Microsoft Office Tutorials and References
In Depth Information
Managing Information in Lists
Figure 5-3:
Sort to
arrange the
list data in
different
ways.
Filtering a list
Filtering means to scour a worksheet list for certain kinds of data. To filter,
you tell Excel what kind of data you’re looking for, and the program
assembles rows with that data to the exclusion of rows that don’t have the data.
You end up with a shorter list with only the rows that match your filter
criteria. Filtering is similar to using the Find command except that you get more
than one row in the results of the filtering operation. For example, in a list of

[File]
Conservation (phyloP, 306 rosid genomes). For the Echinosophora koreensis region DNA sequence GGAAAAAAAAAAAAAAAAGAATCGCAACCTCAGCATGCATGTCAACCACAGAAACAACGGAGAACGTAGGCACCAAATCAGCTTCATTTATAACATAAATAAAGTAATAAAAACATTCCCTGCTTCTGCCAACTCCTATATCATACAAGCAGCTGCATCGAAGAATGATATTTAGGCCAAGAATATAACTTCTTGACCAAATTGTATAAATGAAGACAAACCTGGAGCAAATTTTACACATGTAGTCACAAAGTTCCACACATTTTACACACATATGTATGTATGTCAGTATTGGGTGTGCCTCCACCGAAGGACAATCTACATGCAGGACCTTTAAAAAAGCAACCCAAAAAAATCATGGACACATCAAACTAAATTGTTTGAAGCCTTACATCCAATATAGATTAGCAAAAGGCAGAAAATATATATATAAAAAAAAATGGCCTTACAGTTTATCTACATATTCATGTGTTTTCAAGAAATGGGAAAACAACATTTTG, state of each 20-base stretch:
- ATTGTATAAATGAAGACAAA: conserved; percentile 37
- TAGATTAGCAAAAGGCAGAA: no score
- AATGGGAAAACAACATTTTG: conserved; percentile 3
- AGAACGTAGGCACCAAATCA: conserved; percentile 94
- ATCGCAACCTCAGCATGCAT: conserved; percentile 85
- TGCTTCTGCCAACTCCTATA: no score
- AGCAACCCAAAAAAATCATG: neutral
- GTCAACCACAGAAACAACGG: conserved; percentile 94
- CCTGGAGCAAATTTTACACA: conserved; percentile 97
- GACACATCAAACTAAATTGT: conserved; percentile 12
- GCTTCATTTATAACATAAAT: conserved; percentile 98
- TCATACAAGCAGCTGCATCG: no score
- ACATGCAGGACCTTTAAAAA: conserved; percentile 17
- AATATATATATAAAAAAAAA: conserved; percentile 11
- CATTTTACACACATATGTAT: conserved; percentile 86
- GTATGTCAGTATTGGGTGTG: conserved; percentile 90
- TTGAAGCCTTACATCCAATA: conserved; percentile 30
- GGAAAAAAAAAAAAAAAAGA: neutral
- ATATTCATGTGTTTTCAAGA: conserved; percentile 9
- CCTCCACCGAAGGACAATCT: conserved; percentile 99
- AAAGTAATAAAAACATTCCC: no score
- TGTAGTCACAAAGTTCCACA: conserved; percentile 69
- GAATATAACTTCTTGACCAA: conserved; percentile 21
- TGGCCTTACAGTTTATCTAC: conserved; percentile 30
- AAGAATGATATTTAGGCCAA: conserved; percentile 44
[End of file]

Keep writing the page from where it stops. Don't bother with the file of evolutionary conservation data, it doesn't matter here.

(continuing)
addresses, you can filter for addresses in California. In a price list, you can
filter for items that fall within a certain price range.
To filter data, your list needs column headers, the descriptive labels in the
first row that describe what is in the columns below. Excel needs column
headers to identify and be able to filter the data in the rows. Each column
header must have a different name.
To filter a list, start by going to the Data tab and clicking the Filter button. As
shown in Figure 5-4, a drop-down list appears beside each column header.
Your next task is to open a drop-down list in the column that holds the
criteria you want to use to filter the list. For example, if you want to filter the list
to items that cost more than $100, open the Cost column drop-down list; if
you want to filter the list so that only the names of employees who make less
than $30,000 annually appears, open the Salary drop-down list.
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